Letter 5


10 Francis Street
Tottn Court Road
[Postmark April 12 1824]

DEAR KELSALL,–Here are Beddoes & I sitting together, wondering what the devil you can have to do at Southampton during this rainy weather, that can prevent your writing a full statement of your country grievances to us, your betters, in London. You neither toil nor spin. You neither drink wine nor kiss the women. You do not read law; you do not respect religion. Friendship is a shadow with you, & Love is not even a dream.

The truth is, Mr. Thomas Kelsall, that you are fond of your bed, of your breakfast, of reckoning up the faults of the virtuous (of us–‘the few’) & do not attend to the duties of your station, which are to commit your soul to paper (either in verse or prose) & send it (i.e. your soul) regularly by the Sunday’s post, as an example (in one shape or another) whereby we are to avoid the evil or recreate ourselves with good. Do you go to church at Southampton? Answer, upon your oath. And, if so, is it to establish your character amongst the tea drinking dowagers there? or to entrap the heedless into a belief that you are a lawyer? Out on such doings! Do I go to church? Yet I have 50 times the reason that you have, for I am really an orthodox man, whereas you are little better than one of the ignorant. I stay away, to write to my friends; a duty which it seems you neglect.

You can say nothing in return, to this, under four long sides of letter paper. I feel it, & you will feel it too–& so I counsel you to begin.

Beddoes–poor Beddoes! It would hurt your feelings sadly, were you to see him. He is—-but I must break it to you gently. You remember how gay he was (innocently gay) with a jibe always on his tongue, a mischievous eye, & locks curling like the hyacinth. Well what do you think has happened? He has lost–“his eye” I think I hear you say–No–not his eye. His mischievous propensities, then?–No, they are in full blossom. His innocent gaiety–No, again. He is as gay as usual, & I suppose as innocent. Why then what is the matter? Is he dead? or buried? No–he has got–“What?” (you interrupt me again)–a wife?–no, no. “A child?” no, no, no, no, I say. Why, then what, in the name of Sattan? Why,–a wig. It is a truth, melancholy, monstrous and scarcely to be believed did not I (who am more veracious than truth itself) affirm it. “Those hanging locks” like mine or the “young Apollo’s”–are clipt as close (closer than) Sampson’s. Write to me soon & at length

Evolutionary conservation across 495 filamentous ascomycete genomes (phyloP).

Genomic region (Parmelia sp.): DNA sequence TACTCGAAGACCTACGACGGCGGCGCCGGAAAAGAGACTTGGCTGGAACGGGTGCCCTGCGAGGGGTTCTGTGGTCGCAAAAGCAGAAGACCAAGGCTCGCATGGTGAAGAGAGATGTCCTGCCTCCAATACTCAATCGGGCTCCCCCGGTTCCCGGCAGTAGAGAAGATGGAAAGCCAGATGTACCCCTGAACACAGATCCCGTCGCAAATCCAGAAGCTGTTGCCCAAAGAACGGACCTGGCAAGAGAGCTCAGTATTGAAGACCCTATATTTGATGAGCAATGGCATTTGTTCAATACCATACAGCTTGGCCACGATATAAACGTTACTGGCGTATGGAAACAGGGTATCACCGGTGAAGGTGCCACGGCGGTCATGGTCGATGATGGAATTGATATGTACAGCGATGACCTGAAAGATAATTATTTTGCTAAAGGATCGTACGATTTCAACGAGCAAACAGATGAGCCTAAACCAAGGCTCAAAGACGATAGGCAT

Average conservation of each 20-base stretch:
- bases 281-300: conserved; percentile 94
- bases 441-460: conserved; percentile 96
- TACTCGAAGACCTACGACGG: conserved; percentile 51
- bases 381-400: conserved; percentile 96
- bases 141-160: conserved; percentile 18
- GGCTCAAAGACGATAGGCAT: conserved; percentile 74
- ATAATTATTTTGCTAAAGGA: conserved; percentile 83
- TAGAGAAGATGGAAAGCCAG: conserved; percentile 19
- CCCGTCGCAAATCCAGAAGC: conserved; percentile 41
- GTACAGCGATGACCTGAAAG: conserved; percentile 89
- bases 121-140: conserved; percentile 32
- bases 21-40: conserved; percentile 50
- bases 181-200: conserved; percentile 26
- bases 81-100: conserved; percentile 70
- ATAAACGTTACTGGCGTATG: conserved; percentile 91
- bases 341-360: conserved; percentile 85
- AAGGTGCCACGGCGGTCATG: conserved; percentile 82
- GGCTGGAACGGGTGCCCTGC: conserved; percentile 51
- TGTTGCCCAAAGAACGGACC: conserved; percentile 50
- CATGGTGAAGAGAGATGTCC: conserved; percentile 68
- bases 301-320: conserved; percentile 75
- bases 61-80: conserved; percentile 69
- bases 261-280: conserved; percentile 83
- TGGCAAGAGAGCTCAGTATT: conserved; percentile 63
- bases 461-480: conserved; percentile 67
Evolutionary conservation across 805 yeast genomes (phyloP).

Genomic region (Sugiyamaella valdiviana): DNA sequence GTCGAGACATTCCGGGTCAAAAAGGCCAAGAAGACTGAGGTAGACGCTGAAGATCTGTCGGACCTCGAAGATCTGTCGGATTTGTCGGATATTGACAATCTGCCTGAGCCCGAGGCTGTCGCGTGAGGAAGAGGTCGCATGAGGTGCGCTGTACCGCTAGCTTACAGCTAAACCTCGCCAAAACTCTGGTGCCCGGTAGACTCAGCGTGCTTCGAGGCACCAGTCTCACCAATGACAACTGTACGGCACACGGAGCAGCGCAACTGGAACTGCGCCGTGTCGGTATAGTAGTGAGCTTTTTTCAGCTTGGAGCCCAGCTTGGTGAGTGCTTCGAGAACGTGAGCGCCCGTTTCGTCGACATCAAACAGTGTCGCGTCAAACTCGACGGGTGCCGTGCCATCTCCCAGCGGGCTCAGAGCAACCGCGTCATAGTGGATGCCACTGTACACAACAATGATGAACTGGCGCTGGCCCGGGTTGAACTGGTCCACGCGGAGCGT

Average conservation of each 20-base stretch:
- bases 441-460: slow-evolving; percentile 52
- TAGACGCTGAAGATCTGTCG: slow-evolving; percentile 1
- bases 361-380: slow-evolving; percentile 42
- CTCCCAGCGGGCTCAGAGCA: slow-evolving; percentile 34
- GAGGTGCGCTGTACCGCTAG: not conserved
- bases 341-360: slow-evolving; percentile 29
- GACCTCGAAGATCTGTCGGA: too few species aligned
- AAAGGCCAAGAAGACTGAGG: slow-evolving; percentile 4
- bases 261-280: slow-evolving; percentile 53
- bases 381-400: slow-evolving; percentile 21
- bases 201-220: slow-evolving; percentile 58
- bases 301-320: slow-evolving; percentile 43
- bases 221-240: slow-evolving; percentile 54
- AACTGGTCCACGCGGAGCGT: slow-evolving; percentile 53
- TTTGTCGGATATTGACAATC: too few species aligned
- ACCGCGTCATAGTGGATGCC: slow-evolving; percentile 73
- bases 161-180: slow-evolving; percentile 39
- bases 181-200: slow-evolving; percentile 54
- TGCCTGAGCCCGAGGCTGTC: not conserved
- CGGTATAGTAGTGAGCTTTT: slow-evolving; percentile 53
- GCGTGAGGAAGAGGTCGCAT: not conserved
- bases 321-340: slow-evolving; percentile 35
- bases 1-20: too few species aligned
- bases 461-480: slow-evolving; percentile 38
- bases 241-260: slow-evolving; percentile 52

Yours very sincerely

B.W. Procter

DEAR KELSALL,–Comfort yourself with the assurance that Shelley is proceeding, and in due course of time and the Southampton coach will rise in full glory on Houndwell Lane. I can hardly write English, having bathed myself in Herodotus & Sophocles for the last fortnight; therefore I can only warn you against Procter’s news; he is in an iniquitously hoaxing fit, and has resolved to take in the “country-man” with some strange story of my having a perriwig of snakes, or a lion’s mane–the truth is that I have not had my head cut off as he seems to insinuate, nor am I any more like Bottom than usual. Rejoice! Baldwyn is publishing a new series of old Plays–but I forget–you prefer the fragrant pages of Lord Coke.

Yours ever

T.L. Beddoes

[The foregoing letter is written on the same sheet as that written by B.W. Procter and addressed to

Houndwell Lane

[Gosse, 1894]